DEAR HARRIETTE: I am about to reach five-figure savings. I've worked toward this goal for years through frugality and postponing pursuing my master's degree. I do not have a financial adviser of any kind, and I have just been letting the savings sit in a savings account. I look at online blogs about investing, and I feel like I would jeopardize my savings by trying to make more money investing in something I don't know much about. -- Sitting Duck Savings, Raleigh, North Carolina
DEAR SITTING DUCK SAVINGS: It is worth it for you to seek some financial advice for how to best leverage your savings. Financial professionals have been trained in low-risk to high-risk options for what to do with extra money. Since you are young, it is likely that you will be advised to put a certain amount of money in a higher-risk financial instrument because you can keep it there for some time. Some money will need to stay liquid, or immediately available to you, and other funds may go into an instrument that will yield a better return on investment than a savings account without creating the headache that you are looking to avoid. If you have a job where you are offered a 401(k) plan, for example, I'm sure you will be advised to match whatever your employer is putting in at the top level possible.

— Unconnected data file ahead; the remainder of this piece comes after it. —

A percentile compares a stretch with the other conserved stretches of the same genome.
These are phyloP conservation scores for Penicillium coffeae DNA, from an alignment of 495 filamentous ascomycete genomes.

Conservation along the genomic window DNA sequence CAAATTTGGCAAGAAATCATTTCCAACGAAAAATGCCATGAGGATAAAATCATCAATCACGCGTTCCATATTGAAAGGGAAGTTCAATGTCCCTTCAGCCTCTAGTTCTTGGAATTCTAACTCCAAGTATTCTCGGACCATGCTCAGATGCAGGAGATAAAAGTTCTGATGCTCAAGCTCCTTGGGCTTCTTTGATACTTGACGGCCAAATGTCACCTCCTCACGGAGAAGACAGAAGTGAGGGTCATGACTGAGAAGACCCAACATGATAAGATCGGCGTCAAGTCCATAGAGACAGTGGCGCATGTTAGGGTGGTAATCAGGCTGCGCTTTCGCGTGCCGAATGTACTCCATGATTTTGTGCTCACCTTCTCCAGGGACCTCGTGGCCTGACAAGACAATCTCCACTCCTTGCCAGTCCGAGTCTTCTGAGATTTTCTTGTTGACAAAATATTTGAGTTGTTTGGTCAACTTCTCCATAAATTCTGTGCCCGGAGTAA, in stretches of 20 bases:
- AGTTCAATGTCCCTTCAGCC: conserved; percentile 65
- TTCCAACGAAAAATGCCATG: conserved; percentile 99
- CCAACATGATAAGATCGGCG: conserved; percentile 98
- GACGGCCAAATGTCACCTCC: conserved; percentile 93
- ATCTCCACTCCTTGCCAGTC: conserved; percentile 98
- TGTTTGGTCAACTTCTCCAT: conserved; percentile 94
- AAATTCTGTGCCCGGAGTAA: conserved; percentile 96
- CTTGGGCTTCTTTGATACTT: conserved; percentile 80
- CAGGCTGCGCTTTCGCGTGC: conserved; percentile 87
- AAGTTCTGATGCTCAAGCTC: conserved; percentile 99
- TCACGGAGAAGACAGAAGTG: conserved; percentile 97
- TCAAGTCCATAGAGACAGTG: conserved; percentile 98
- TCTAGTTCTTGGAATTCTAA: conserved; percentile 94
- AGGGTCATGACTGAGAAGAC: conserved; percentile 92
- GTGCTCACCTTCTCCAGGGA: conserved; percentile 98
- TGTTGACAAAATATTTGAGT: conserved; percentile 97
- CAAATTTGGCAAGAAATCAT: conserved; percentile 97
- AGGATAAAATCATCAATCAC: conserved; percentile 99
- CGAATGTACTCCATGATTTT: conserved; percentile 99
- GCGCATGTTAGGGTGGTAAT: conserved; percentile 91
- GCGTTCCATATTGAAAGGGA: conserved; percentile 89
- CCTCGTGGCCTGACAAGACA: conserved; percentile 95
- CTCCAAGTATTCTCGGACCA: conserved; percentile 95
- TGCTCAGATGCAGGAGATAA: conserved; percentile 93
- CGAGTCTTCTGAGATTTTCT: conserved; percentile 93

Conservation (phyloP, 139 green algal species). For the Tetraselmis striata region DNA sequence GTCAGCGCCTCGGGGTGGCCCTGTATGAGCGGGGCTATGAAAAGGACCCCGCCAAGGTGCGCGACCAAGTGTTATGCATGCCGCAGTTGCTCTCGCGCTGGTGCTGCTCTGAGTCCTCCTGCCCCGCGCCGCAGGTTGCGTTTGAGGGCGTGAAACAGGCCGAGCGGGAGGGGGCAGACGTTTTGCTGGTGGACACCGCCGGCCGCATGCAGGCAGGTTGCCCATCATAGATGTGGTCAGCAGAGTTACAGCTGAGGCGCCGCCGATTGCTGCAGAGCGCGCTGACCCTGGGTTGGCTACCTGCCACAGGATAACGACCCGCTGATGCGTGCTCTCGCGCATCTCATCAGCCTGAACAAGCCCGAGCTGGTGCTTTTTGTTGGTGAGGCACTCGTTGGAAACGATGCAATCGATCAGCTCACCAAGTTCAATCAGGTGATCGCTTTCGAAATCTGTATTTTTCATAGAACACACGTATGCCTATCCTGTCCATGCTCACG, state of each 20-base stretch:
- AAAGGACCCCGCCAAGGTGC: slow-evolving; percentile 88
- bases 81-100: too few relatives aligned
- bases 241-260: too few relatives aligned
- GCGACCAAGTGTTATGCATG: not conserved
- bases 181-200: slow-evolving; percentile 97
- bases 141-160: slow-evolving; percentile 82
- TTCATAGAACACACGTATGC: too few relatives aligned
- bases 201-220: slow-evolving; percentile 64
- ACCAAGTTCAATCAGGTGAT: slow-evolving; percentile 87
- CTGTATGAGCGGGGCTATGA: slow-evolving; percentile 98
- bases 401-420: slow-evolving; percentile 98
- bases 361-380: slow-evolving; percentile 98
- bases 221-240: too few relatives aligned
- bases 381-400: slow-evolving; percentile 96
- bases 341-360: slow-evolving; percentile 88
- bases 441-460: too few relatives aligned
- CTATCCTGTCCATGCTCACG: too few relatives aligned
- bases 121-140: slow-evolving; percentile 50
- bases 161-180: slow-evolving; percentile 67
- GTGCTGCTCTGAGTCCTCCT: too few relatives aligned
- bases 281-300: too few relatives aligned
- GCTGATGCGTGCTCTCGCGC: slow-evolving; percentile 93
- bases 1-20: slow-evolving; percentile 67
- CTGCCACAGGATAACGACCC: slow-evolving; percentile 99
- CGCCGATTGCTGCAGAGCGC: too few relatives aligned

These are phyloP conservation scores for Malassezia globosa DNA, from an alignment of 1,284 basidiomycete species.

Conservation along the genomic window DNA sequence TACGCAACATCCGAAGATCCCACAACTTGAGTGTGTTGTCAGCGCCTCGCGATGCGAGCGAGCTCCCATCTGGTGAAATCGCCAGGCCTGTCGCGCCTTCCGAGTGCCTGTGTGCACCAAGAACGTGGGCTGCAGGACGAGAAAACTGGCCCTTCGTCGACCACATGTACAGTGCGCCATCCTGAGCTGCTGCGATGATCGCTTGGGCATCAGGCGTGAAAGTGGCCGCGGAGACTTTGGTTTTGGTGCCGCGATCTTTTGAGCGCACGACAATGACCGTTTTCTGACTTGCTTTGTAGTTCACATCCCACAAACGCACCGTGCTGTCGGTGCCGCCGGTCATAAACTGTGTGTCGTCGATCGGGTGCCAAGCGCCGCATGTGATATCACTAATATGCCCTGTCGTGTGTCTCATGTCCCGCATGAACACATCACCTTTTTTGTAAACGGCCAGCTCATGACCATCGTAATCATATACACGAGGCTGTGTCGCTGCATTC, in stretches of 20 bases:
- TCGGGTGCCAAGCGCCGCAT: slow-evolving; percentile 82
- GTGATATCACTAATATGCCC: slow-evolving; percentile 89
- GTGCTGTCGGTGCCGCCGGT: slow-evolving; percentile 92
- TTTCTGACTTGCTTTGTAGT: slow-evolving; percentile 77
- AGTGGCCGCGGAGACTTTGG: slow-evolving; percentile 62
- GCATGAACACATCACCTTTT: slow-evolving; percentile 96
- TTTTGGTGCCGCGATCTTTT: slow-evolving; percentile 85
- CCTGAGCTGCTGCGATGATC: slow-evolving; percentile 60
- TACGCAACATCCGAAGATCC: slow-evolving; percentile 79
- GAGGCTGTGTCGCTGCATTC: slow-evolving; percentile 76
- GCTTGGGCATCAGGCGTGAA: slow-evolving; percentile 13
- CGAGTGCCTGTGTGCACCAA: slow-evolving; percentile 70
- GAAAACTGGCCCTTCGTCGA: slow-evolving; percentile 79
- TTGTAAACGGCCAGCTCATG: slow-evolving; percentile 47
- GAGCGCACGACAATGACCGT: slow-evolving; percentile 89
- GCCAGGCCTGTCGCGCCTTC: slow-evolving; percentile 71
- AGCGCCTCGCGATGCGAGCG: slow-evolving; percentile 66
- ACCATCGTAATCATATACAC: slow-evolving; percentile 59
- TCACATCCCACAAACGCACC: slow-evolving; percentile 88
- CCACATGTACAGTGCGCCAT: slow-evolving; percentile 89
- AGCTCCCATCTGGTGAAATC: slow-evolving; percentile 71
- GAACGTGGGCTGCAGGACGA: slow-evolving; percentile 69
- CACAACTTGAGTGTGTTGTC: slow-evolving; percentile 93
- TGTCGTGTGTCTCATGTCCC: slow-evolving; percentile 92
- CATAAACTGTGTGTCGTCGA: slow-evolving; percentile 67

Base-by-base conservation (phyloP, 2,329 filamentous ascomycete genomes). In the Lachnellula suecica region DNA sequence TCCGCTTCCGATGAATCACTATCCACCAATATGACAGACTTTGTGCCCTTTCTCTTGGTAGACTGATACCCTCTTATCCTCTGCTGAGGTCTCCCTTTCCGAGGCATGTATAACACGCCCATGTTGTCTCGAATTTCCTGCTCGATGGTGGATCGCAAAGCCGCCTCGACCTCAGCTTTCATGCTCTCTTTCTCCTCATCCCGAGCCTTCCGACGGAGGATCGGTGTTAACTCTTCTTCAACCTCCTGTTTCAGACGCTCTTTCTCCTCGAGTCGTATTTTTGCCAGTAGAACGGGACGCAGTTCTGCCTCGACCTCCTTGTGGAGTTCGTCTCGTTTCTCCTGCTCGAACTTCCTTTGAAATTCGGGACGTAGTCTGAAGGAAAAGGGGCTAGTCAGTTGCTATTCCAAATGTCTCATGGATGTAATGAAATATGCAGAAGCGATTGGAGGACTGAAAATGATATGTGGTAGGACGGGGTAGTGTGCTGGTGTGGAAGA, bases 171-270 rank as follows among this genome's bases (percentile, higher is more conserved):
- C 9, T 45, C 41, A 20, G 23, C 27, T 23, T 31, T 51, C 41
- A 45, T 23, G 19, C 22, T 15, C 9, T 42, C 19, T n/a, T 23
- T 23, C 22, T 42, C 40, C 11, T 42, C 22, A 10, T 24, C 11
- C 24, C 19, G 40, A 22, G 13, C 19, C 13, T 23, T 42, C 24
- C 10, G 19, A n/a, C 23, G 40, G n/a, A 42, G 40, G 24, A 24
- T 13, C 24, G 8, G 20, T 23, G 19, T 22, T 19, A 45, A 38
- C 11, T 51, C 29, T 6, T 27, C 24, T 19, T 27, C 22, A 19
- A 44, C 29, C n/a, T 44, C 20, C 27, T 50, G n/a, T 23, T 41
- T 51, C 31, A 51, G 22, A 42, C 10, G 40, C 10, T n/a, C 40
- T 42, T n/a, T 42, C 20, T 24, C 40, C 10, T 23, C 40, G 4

But that's just me, a layperson talking. Find a professional that you like. Start with your bank. Ask for a consultation, and listen to the options you are presented. Resist the urge to make a decision until you have heard several different companies' pitches. You can talk to insurance companies that also do investing, like Prudential or State Farm. You can go to strictly investment companies like Morgan Stanley or use a bank, any one from Chase to Citi to TD. Compare their suggestions, and select what makes you feel comfortable.